Strawberry 100% Vol. #09 - Mania.com



Manga Review

Mania Grade: C+

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Info:

  • Art Rating: B+
  • Packaging Rating: B
  • Text/Translation Rating: B
  • Age Rating: 16 and Up
  • Released By: Viz Media
  • MSRP: 7.99
  • Pages: 200
  • ISBN: 978-1421524405
  • Size: B6
  • Orientation: Right to Left
  • Series: Strawberry 100%

Strawberry 100% Vol. #09

Strawberry 100% Vol. #09 Manga Review

By Robert Harris     October 01, 2010
Release Date: July 07, 2009


Strawberry 100% Vol. #09
© Viz Media

Some things happen in this volume to the main character, Junpei. Some of them are romantic things, some of them are comedic things; a scant few of them are both. This is Junpei, living the dream.

Creative Staff
Writer/Artist: Mizuki Kawashita
Translation: Yuko Sawada
Adaptation: Yuko Sawada

What They Say
Junpei pays a visit to Yui's family and very nearly destroys Yui's school career! Then he attempts the nearly impossible--spending time with Tsukasa, Satsuki and Aya all on the same day! After all this, will he find being trapped in a burning building a welcome change of pace?

The Review!

Remember when Tsukasa dumped Junpei a few volumes back? Well she’s back in a big way! And I really mean huge - almost the entire volume centers around her and Junpei. In fact, you could surgically remove their break up and nothing about this would seem out of place. Except, I suppose, the many times he mentions their break up. Now, I feel very confident that this is really going to go somewhere. I know, I know, there are ten more installments left of this series, but this drama is just so good, so <I>real</I>, that I’m sure it’s going to have serious and long-term implications. Why, after this volume the dynamics will be completely different!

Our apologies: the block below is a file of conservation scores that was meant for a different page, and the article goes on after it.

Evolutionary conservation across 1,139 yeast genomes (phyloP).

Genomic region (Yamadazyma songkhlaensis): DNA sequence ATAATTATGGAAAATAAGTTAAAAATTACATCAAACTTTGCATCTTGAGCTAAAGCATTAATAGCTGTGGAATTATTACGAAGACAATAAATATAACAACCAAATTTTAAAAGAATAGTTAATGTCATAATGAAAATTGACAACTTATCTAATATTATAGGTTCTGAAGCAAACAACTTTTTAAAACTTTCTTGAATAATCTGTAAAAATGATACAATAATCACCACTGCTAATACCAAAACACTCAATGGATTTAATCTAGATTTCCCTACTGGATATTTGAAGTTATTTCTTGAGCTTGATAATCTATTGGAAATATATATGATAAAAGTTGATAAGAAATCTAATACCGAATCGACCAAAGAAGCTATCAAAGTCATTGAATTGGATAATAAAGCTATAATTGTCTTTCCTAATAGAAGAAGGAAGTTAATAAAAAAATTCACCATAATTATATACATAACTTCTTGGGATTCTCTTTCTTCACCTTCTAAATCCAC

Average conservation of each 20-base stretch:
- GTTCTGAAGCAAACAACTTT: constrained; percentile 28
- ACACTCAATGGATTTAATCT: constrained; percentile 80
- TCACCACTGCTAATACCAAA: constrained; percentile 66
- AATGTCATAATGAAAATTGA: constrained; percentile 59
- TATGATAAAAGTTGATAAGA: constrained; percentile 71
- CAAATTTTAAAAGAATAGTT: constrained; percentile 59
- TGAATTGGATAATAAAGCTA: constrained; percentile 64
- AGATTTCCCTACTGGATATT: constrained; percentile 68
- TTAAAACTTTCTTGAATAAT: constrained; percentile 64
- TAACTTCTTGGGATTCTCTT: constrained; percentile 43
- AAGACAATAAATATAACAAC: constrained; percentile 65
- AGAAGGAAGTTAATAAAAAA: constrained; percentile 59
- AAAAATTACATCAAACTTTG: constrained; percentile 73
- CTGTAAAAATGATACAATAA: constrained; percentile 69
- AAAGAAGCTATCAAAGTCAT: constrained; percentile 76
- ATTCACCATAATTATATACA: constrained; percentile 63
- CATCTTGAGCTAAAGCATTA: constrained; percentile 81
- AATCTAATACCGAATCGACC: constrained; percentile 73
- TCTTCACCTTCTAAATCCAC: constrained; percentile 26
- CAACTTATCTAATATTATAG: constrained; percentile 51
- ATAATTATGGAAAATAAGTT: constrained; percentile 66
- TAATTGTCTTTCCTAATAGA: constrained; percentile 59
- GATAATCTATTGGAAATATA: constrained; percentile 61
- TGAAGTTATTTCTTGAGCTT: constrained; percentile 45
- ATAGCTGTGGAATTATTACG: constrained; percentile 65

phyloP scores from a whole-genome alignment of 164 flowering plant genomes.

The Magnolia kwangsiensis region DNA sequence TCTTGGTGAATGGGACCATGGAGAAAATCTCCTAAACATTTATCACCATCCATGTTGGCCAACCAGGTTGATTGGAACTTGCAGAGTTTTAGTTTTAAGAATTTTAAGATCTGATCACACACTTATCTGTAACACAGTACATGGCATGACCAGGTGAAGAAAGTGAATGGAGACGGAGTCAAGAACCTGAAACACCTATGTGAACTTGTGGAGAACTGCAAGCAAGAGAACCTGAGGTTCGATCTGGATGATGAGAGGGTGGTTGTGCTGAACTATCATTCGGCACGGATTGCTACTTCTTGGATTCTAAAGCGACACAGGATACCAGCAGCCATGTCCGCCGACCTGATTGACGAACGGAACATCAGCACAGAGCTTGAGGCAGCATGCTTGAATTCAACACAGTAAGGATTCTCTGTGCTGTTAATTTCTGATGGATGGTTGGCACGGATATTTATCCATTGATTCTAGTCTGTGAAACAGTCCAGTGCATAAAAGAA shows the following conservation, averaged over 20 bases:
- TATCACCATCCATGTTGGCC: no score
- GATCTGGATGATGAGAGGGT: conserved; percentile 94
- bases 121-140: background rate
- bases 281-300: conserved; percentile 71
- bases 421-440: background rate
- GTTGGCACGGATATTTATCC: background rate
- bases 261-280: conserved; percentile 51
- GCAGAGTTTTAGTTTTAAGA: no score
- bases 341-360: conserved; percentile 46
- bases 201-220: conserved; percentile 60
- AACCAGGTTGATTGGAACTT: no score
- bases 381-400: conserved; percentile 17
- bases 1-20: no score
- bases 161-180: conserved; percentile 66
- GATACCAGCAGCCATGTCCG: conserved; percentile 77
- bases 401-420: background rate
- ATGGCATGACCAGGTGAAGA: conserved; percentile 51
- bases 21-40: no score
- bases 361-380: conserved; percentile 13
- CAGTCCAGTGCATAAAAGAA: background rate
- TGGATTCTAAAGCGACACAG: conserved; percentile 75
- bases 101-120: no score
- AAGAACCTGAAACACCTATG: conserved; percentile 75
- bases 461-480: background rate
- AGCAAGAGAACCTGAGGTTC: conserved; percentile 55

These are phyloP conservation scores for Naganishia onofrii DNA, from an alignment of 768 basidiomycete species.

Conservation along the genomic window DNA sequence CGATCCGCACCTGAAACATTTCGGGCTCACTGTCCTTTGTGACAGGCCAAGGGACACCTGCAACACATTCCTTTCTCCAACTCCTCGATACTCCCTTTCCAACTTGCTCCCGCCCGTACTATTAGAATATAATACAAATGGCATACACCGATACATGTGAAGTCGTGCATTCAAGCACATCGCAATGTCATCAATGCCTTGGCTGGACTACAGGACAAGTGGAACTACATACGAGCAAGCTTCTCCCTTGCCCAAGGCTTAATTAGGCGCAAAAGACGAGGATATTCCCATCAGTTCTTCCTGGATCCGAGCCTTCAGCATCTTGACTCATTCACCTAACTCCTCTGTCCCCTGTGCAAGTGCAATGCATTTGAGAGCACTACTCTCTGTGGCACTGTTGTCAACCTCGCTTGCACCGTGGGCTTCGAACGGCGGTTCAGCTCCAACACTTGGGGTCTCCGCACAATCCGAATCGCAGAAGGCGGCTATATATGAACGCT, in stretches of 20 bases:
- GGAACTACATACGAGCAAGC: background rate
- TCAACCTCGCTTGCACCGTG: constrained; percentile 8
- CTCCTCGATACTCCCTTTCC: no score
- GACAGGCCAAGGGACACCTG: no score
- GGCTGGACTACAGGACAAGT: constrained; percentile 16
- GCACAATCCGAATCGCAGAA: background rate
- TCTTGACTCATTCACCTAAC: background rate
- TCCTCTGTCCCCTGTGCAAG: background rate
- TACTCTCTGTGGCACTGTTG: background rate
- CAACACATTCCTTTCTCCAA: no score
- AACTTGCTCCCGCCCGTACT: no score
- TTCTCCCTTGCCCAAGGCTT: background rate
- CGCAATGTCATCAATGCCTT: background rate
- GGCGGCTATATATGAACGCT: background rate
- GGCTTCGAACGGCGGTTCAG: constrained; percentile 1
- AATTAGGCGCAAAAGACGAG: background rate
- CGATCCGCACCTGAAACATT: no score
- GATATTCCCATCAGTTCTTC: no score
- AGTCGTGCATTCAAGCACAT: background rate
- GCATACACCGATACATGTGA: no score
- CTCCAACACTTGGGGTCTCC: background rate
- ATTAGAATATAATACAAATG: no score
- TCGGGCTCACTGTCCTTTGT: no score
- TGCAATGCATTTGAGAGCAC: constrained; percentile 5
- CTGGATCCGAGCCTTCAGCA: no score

Except that they won’t be, and everything will no doubt revert to the status quo by the second or third chapter of volume ten. I spoke about this in my last review, and it really comes across in full force here. The story ends on a real cliffhanger, and we’re left wondering if it’s another moment where we have the carpet yanked out from under us, or if something potentially major is going to happen. Of course we’re not really wondering; we know it’s going to be the former. Which unfortunately gives the whole thing an air of irrelevancy.
 
In Summary:
I may come off as a bit harsh, and I’d like to assure you that I am quite spite-free. Unfortunately a lot of the elements here are <I>alright</I>, not great. It’s quite simple to see the way the author stretches the story out as it keeps going, and once you see the man behind the curtain the giant, smoking head loses some of its appeal. Then again maybe I’m wrong this time; maybe the events begun in this volume will have a thoroughly satisfying and impactful effect on Junpei and his crew of flunkies. As a hard-line pessimist, I’m usually happy to be wrong, and this is no exception.


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